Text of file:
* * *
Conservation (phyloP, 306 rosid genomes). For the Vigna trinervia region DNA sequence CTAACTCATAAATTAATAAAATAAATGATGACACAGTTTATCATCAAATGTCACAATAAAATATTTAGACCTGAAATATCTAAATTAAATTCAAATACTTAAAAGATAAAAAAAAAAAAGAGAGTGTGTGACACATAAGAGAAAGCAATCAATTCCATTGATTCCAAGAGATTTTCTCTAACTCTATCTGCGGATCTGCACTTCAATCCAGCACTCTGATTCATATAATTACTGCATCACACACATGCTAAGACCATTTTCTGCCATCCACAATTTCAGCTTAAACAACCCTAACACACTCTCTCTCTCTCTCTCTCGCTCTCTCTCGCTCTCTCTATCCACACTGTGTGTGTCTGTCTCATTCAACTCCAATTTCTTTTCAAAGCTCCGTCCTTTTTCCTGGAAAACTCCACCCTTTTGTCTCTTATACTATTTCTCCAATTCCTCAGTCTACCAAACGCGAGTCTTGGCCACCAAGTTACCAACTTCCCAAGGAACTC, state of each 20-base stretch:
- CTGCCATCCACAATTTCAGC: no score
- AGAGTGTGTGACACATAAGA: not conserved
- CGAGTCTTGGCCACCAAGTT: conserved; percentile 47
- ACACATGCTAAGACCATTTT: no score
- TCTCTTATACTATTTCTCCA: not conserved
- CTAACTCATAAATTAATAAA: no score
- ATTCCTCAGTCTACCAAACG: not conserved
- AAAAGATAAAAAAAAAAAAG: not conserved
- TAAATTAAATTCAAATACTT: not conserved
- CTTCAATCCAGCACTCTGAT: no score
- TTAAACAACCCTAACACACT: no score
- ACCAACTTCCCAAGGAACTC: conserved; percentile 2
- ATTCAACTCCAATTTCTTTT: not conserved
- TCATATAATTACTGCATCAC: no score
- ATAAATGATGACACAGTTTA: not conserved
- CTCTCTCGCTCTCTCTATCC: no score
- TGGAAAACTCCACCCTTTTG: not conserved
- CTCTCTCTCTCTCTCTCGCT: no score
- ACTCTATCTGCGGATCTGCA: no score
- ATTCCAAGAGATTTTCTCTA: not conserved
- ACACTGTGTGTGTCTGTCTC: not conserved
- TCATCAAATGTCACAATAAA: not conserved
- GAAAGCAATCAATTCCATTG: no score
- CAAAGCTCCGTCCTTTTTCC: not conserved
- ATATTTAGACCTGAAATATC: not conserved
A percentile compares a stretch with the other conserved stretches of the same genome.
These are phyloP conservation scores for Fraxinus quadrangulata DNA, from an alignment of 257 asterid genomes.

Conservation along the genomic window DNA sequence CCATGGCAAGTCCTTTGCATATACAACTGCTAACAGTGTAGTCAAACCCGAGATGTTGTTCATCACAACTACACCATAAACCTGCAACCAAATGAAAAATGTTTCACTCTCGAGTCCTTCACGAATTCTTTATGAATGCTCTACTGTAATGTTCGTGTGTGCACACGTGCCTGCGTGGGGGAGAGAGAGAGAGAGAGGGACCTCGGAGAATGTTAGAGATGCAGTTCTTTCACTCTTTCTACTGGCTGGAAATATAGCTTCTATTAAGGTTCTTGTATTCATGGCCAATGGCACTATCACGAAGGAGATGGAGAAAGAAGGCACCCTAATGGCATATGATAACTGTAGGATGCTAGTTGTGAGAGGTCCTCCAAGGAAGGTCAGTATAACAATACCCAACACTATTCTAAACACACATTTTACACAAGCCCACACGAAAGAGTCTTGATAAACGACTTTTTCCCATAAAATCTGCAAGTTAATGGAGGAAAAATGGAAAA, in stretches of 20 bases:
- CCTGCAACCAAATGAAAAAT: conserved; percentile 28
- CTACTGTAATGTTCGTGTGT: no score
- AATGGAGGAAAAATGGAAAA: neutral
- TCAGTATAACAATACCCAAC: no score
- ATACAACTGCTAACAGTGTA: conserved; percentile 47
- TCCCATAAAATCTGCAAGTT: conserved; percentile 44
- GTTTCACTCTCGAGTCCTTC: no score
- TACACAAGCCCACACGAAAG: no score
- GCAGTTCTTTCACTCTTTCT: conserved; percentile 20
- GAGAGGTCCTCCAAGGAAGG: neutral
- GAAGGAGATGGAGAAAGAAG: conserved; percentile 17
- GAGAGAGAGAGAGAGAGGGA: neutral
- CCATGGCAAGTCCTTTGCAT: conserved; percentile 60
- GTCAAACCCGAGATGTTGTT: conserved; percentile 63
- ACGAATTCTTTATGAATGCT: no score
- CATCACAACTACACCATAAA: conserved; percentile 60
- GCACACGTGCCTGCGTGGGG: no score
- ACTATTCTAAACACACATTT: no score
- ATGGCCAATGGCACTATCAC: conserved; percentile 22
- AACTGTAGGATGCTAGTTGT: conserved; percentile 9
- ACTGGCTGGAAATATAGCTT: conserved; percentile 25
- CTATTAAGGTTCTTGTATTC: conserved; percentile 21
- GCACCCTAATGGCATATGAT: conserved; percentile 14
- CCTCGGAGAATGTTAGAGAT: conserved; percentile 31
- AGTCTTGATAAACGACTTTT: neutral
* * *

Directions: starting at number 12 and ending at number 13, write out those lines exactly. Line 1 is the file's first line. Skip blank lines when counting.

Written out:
- TTAAACAACCCTAACACACT: no score
- ACCAACTTCCCAAGGAACTC: conserved; percentile 2